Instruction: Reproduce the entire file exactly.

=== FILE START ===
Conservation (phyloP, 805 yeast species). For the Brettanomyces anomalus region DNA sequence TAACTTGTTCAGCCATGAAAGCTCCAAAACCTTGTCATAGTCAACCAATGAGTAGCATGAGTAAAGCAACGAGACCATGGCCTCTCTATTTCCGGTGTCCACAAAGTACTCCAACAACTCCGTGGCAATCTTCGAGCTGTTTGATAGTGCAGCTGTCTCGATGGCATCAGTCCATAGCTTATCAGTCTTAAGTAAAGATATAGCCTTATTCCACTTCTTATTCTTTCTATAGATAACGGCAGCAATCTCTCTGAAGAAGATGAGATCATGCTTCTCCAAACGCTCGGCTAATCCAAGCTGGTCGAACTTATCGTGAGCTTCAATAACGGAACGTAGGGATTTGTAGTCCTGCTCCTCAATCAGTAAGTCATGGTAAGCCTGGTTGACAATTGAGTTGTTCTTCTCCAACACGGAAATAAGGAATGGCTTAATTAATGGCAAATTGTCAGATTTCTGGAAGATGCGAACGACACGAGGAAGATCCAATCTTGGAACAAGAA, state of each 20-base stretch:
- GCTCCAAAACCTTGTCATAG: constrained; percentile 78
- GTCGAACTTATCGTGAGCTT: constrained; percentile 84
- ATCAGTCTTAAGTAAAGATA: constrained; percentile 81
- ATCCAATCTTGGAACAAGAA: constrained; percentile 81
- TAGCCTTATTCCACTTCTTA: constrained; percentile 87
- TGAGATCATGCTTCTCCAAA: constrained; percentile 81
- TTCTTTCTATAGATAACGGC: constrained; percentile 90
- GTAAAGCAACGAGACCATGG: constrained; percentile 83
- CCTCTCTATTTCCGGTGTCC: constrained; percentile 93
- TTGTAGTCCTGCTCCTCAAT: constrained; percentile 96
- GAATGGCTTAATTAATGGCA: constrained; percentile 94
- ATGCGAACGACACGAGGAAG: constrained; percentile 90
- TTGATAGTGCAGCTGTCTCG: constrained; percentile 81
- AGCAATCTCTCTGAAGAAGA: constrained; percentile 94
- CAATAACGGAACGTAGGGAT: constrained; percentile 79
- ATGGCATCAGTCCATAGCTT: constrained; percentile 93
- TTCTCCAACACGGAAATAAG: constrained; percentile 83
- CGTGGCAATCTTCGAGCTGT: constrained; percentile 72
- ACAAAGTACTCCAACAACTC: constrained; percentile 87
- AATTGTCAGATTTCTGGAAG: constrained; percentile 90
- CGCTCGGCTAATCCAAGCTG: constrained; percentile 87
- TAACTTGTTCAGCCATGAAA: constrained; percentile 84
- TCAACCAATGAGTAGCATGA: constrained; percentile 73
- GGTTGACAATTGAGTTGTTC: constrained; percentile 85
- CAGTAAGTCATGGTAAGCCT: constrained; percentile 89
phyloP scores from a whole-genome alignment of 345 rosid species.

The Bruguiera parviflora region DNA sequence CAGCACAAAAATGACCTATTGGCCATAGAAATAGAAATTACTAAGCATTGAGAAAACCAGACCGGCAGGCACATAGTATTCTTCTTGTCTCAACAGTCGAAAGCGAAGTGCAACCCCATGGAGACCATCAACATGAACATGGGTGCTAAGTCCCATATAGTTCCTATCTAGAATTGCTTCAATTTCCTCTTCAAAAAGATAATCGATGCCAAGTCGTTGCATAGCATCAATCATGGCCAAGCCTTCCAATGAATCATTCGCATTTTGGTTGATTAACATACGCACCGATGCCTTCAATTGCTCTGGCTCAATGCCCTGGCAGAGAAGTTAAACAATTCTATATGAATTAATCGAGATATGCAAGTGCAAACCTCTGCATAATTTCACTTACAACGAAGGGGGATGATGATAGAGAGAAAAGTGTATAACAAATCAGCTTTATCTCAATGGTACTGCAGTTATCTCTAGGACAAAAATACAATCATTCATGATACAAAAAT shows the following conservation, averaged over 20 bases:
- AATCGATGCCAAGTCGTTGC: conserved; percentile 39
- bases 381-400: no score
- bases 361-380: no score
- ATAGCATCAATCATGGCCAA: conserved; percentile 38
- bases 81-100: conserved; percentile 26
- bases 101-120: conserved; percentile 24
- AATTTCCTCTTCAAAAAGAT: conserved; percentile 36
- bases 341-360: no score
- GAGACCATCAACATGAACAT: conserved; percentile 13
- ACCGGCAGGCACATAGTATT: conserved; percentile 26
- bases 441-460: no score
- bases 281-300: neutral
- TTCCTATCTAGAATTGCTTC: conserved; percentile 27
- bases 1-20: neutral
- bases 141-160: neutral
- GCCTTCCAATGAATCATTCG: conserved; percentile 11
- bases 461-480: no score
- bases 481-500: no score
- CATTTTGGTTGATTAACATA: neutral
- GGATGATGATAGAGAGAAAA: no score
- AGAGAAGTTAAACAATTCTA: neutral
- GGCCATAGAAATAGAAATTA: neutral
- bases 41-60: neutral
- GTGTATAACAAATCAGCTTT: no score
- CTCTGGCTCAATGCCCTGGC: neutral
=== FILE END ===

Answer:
Conservation (phyloP, 805 yeast species). For the Brettanomyces anomalus region DNA sequence TAACTTGTTCAGCCATGAAAGCTCCAAAACCTTGTCATAGTCAACCAATGAGTAGCATGAGTAAAGCAACGAGACCATGGCCTCTCTATTTCCGGTGTCCACAAAGTACTCCAACAACTCCGTGGCAATCTTCGAGCTGTTTGATAGTGCAGCTGTCTCGATGGCATCAGTCCATAGCTTATCAGTCTTAAGTAAAGATATAGCCTTATTCCACTTCTTATTCTTTCTATAGATAACGGCAGCAATCTCTCTGAAGAAGATGAGATCATGCTTCTCCAAACGCTCGGCTAATCCAAGCTGGTCGAACTTATCGTGAGCTTCAATAACGGAACGTAGGGATTTGTAGTCCTGCTCCTCAATCAGTAAGTCATGGTAAGCCTGGTTGACAATTGAGTTGTTCTTCTCCAACACGGAAATAAGGAATGGCTTAATTAATGGCAAATTGTCAGATTTCTGGAAGATGCGAACGACACGAGGAAGATCCAATCTTGGAACAAGAA, state of each 20-base stretch:
- GCTCCAAAACCTTGTCATAG: constrained; percentile 78
- GTCGAACTTATCGTGAGCTT: constrained; percentile 84
- ATCAGTCTTAAGTAAAGATA: constrained; percentile 81
- ATCCAATCTTGGAACAAGAA: constrained; percentile 81
- TAGCCTTATTCCACTTCTTA: constrained; percentile 87
- TGAGATCATGCTTCTCCAAA: constrained; percentile 81
- TTCTTTCTATAGATAACGGC: constrained; percentile 90
- GTAAAGCAACGAGACCATGG: constrained; percentile 83
- CCTCTCTATTTCCGGTGTCC: constrained; percentile 93
- TTGTAGTCCTGCTCCTCAAT: constrained; percentile 96
- GAATGGCTTAATTAATGGCA: constrained; percentile 94
- ATGCGAACGACACGAGGAAG: constrained; percentile 90
- TTGATAGTGCAGCTGTCTCG: constrained; percentile 81
- AGCAATCTCTCTGAAGAAGA: constrained; percentile 94
- CAATAACGGAACGTAGGGAT: constrained; percentile 79
- ATGGCATCAGTCCATAGCTT: constrained; percentile 93
- TTCTCCAACACGGAAATAAG: constrained; percentile 83
- CGTGGCAATCTTCGAGCTGT: constrained; percentile 72
- ACAAAGTACTCCAACAACTC: constrained; percentile 87
- AATTGTCAGATTTCTGGAAG: constrained; percentile 90
- CGCTCGGCTAATCCAAGCTG: constrained; percentile 87
- TAACTTGTTCAGCCATGAAA: constrained; percentile 84
- TCAACCAATGAGTAGCATGA: constrained; percentile 73
- GGTTGACAATTGAGTTGTTC: constrained; percentile 85
- CAGTAAGTCATGGTAAGCCT: constrained; percentile 89
phyloP scores from a whole-genome alignment of 345 rosid species.

The Bruguiera parviflora region DNA sequence CAGCACAAAAATGACCTATTGGCCATAGAAATAGAAATTACTAAGCATTGAGAAAACCAGACCGGCAGGCACATAGTATTCTTCTTGTCTCAACAGTCGAAAGCGAAGTGCAACCCCATGGAGACCATCAACATGAACATGGGTGCTAAGTCCCATATAGTTCCTATCTAGAATTGCTTCAATTTCCTCTTCAAAAAGATAATCGATGCCAAGTCGTTGCATAGCATCAATCATGGCCAAGCCTTCCAATGAATCATTCGCATTTTGGTTGATTAACATACGCACCGATGCCTTCAATTGCTCTGGCTCAATGCCCTGGCAGAGAAGTTAAACAATTCTATATGAATTAATCGAGATATGCAAGTGCAAACCTCTGCATAATTTCACTTACAACGAAGGGGGATGATGATAGAGAGAAAAGTGTATAACAAATCAGCTTTATCTCAATGGTACTGCAGTTATCTCTAGGACAAAAATACAATCATTCATGATACAAAAAT shows the following conservation, averaged over 20 bases:
- AATCGATGCCAAGTCGTTGC: conserved; percentile 39
- bases 381-400: no score
- bases 361-380: no score
- ATAGCATCAATCATGGCCAA: conserved; percentile 38
- bases 81-100: conserved; percentile 26
- bases 101-120: conserved; percentile 24
- AATTTCCTCTTCAAAAAGAT: conserved; percentile 36
- bases 341-360: no score
- GAGACCATCAACATGAACAT: conserved; percentile 13
- ACCGGCAGGCACATAGTATT: conserved; percentile 26
- bases 441-460: no score
- bases 281-300: neutral
- TTCCTATCTAGAATTGCTTC: conserved; percentile 27
- bases 1-20: neutral
- bases 141-160: neutral
- GCCTTCCAATGAATCATTCG: conserved; percentile 11
- bases 461-480: no score
- bases 481-500: no score
- CATTTTGGTTGATTAACATA: neutral
- GGATGATGATAGAGAGAAAA: no score
- AGAGAAGTTAAACAATTCTA: neutral
- GGCCATAGAAATAGAAATTA: neutral
- bases 41-60: neutral
- GTGTATAACAAATCAGCTTT: no score
- CTCTGGCTCAATGCCCTGGC: neutral